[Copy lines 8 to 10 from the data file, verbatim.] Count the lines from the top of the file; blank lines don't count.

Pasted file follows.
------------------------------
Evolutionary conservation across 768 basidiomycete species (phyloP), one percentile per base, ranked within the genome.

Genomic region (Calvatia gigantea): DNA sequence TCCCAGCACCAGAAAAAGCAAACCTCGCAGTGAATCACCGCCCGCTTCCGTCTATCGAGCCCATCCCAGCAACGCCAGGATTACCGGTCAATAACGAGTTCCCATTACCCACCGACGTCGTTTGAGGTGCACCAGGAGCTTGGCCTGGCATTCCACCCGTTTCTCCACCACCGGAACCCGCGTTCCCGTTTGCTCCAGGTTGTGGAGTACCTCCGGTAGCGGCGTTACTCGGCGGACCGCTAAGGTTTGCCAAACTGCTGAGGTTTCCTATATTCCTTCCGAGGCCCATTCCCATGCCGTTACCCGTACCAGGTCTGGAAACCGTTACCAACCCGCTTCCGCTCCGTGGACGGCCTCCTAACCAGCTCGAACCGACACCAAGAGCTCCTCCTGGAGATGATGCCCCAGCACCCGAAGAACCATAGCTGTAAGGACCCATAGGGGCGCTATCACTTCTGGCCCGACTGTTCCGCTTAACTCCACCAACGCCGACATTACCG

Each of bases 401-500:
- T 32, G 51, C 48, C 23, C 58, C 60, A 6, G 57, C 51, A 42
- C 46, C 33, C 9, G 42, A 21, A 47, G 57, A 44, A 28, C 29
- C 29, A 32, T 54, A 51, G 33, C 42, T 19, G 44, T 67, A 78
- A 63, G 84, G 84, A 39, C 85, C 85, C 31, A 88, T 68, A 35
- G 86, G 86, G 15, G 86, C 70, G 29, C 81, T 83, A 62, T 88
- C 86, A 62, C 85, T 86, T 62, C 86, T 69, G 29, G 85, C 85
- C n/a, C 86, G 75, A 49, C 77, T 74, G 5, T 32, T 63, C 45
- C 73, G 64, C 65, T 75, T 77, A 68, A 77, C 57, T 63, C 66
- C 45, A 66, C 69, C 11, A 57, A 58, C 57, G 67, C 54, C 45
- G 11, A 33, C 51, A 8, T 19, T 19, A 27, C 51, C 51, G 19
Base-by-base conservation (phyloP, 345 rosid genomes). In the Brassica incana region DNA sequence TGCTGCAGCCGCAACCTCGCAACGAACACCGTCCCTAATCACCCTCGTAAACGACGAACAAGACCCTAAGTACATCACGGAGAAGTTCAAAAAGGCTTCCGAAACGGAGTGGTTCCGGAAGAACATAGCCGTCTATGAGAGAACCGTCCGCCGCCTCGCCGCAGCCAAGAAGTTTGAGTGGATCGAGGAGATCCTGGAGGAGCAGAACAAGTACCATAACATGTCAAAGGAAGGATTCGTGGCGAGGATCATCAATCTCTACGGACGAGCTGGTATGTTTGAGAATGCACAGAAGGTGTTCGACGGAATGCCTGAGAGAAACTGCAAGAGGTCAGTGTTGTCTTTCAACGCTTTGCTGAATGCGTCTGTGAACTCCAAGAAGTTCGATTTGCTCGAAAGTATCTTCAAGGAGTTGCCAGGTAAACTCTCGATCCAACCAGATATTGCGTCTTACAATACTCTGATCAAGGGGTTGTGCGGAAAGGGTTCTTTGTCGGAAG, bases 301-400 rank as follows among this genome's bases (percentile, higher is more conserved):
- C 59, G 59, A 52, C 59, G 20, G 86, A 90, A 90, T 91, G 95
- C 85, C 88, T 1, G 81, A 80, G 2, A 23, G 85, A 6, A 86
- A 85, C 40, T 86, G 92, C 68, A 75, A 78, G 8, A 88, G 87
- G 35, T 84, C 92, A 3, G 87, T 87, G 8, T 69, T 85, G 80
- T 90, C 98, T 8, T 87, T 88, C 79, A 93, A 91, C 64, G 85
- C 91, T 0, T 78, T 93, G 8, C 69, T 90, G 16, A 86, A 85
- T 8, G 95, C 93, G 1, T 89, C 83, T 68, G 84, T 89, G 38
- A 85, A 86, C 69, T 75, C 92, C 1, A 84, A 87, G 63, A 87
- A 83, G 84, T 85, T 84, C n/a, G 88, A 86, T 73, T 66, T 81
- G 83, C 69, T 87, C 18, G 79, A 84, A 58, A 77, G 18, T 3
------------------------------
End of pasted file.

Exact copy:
- G 86, G 86, G 15, G 86, C 70, G 29, C 81, T 83, A 62, T 88
- C 86, A 62, C 85, T 86, T 62, C 86, T 69, G 29, G 85, C 85
- C n/a, C 86, G 75, A 49, C 77, T 74, G 5, T 32, T 63, C 45